Marker Logo HMdb.org THE HISTORICAL
MARKER DATABASE
“Bite-Size Bits of Local, National, and Global History”
“Bite-Size Bits of Local, National, and Global History”
Near Gettysburg in Adams County, Pennsylvania — The American Northeast (Mid-Atlantic)
 

Third Brigade

First Division - Fifth Corps

 

—Army of the Potomac —

 
Third Brigade Tablet Photo, Click for full size
By Craig Swain, July 24, 2008
1. Third Brigade Tablet
Note the Maltese Cross of the Fifth Corps at the top of the Tablet.
Inscription.
Army of the Potomac
Fifth Corps First Division
Third Brigade

Col. Strong Vincent, Col. James C. Rice
20th. Maine, 16th. Michigan, 44th. New York
83d. Pennsylvania Infantry
July 2 After 4 p.m. moved with the Division left in front to the support of Third Corps line. The Brigade was detached and took position on Little Round Top advancing to the crests at the south and southwest. The 20th Maine, 83d Penna., 44th New York and 16th Michigan took position from left to right. They were immediately attacked by Brig. Gen. Law's Brigade and the contest raged for over two hours and until dark when the attack was repulsed with great loss in killed wounded and prisoners. Over 500 prisoners including 15 commissioned officers were captured. The 20th Maine and the 83d Penna. extended their lines after dark to the summit of Round Top.

July 3 Took position about noon with Second Brigade near the left centre of the main line of battle and remained in reserve through the day exposed to severe shelling but without loss.

July 4 Made a reconnoissance to the front without finding any Confederate forces in positions occupied by them the previous day.

Casualties. Killed 6 Officers 83 Men. Wounded 17 Officers 236 Men. Captured or missing 11 men. Total 353.
 
Erected
Third Brigade Tablet Photo, Click for full size
By Craig Swain, July 24, 2008
2. Third Brigade Tablet
1912 by Gettysburg National Military Park Commission.
 
Location. 39° 47.449′ N, 77° 14.199′ W. Marker is near Gettysburg, Pennsylvania, in Adams County. Marker is on Sykes Avenue, on the left when traveling north. Click for map. Located at stop 8, Little Round Top, on the driving tour of Gettysburg National Military Park. Marker is in this post office area: Gettysburg PA 17325, United States of America.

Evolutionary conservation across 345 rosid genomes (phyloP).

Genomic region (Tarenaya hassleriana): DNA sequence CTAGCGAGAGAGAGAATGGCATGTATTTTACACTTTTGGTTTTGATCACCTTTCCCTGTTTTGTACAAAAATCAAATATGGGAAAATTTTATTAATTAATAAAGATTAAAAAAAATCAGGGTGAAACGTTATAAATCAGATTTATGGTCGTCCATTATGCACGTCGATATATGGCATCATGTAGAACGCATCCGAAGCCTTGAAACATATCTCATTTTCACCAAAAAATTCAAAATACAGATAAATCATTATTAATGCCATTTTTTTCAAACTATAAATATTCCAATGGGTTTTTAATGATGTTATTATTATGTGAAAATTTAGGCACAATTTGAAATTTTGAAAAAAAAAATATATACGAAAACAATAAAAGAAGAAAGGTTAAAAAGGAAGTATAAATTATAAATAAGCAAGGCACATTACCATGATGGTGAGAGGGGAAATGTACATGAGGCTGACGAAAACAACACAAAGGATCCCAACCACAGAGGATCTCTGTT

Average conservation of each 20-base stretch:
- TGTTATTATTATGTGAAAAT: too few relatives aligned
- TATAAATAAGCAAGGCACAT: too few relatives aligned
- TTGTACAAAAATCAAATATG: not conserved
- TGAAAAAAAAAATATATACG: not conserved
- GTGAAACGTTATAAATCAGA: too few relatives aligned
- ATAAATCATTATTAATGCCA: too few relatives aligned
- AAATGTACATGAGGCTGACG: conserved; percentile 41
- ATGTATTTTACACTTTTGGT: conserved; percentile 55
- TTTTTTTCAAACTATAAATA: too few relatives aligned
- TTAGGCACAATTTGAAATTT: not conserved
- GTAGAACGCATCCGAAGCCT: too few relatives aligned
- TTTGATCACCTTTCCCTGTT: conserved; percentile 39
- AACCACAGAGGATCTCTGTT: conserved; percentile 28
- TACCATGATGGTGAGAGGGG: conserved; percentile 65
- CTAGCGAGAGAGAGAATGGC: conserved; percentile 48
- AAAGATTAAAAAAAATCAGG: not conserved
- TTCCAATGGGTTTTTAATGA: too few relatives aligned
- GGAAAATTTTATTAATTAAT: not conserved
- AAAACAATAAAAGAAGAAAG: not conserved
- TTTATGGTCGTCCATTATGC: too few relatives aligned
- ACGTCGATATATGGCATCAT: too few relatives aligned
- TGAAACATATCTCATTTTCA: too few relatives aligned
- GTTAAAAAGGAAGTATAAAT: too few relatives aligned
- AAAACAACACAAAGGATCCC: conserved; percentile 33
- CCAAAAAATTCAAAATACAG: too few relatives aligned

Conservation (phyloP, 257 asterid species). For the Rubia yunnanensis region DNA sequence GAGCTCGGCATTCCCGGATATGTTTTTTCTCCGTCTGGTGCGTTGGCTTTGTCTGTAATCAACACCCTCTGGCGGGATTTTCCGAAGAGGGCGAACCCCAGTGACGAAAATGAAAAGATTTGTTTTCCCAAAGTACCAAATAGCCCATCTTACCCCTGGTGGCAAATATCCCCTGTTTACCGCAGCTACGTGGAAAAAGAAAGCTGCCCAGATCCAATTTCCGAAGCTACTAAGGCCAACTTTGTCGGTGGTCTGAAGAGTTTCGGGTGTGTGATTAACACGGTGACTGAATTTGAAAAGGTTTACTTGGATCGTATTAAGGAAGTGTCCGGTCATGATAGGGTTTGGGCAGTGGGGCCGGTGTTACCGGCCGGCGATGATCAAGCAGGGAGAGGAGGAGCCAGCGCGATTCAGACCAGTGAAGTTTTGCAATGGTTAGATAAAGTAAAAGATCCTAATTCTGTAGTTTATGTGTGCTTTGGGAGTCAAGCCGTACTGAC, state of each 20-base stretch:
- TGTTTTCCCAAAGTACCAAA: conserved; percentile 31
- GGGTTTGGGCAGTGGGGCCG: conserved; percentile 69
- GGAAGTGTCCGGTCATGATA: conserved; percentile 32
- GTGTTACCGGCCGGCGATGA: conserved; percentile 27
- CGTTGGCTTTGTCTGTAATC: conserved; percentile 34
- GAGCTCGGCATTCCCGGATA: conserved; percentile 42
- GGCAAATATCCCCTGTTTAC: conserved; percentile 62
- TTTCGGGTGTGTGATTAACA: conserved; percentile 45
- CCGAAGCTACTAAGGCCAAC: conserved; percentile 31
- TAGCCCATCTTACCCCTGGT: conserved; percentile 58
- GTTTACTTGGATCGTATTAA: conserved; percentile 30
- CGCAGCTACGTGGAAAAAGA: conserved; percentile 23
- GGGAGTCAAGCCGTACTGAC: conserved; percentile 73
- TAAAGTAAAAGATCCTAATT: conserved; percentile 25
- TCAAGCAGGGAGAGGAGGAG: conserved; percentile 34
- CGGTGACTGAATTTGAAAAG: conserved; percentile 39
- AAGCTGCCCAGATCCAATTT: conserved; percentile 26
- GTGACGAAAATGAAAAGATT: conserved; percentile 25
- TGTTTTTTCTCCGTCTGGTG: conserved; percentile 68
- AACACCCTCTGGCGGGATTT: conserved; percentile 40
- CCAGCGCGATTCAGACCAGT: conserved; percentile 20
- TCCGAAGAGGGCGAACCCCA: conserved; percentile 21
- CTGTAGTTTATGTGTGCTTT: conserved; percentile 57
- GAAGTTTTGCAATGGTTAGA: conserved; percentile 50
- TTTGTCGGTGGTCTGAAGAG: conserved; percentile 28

Other nearby markers. At least 8 other markers are within walking distance of this marker. "Hold The Ground At All Hazards" (a few steps from this marker); Gen. Strong Vincent (within shouting distance of this marker); The Tenacious 20th Maine (within shouting distance of this marker); Historic Breastworks (within shouting distance of this marker); 12th and 44th New York Infantry (within shouting distance of this marker); Col. Strong Vincent (within shouting distance of this marker); 83rd Pennsylvania Infantry (within shouting distance of this marker); 140th New York Infantry (within shouting distance of this marker). Click for a list of all markers in Gettysburg.
 
Also see . . .
1. Little Round Top. National Park Service virtual tour stop. (Submitted on January 2, 2009, by Craig Swain of Leesburg, Virginia.) 

2. Reports of Col. James C. Rice. Col. James Rice, 44th New York assumed command after Vincent
South-West Side of Little Round Top Photo, Click for full size
By Craig Swain, July 24, 2008
3. South-West Side of Little Round Top
Looking from the 14th / 44th New York Monument at the south crest of Little Round Top. In the distance where Warren Avenue intersects Sickles Avenue is the Devil's Den. Vincent's Brigade arrived on this side of Little Round Top just as elements of Law's and Robertson's Confederate Brigades began ascending the slopes here. Some of the most difficult fighting occurred in this open area. The stone walls are breastworks erected by the Federals during and after the fighting. The 16th Michigan Infantry monument along the breastworks indicates a position held after the repulse of the Confederate attack. The distance to the Devil's Den from this point is just over 300 yards.
was mortally wounded. Of the desperate fighting on Little Round Top, Rice wrote:
To effect this object the enemy made every effort. Massing two or three brigades of his force, he tried for an hour in vain to break the lines of the Forty-fourth New York and Eighty-third Pennsylvania, charging again and again within a few yards of these unflinching troops. At every charge he was repulsed with terrible slaughter. Despairing of success at this point, he made a desperate attack upon the extreme right of the brigade, forcing back a part of the Sixteenth Michigan. This regiment was broken, and, through some misunderstanding of orders, explained in the official report of the commanding officer, it was thrown into confusion; but being immediately supported by the One hundred and fortieth New York Volunteers, the line became again firm and unbroken.
Rice included a map of the position in his report. (Submitted on January 2, 2009, by Craig Swain of Leesburg, Virginia.) 
 
Categories. War, US Civil
 
 
Credits. This page originally submitted on , by Craig Swain of Leesburg, Virginia. This page has been viewed 759 times since then and 81 times this year. Photos:   1, 2, 3. submitted on , by Craig Swain of Leesburg, Virginia. This page was last revised on June 16, 2016.
Paid Advertisement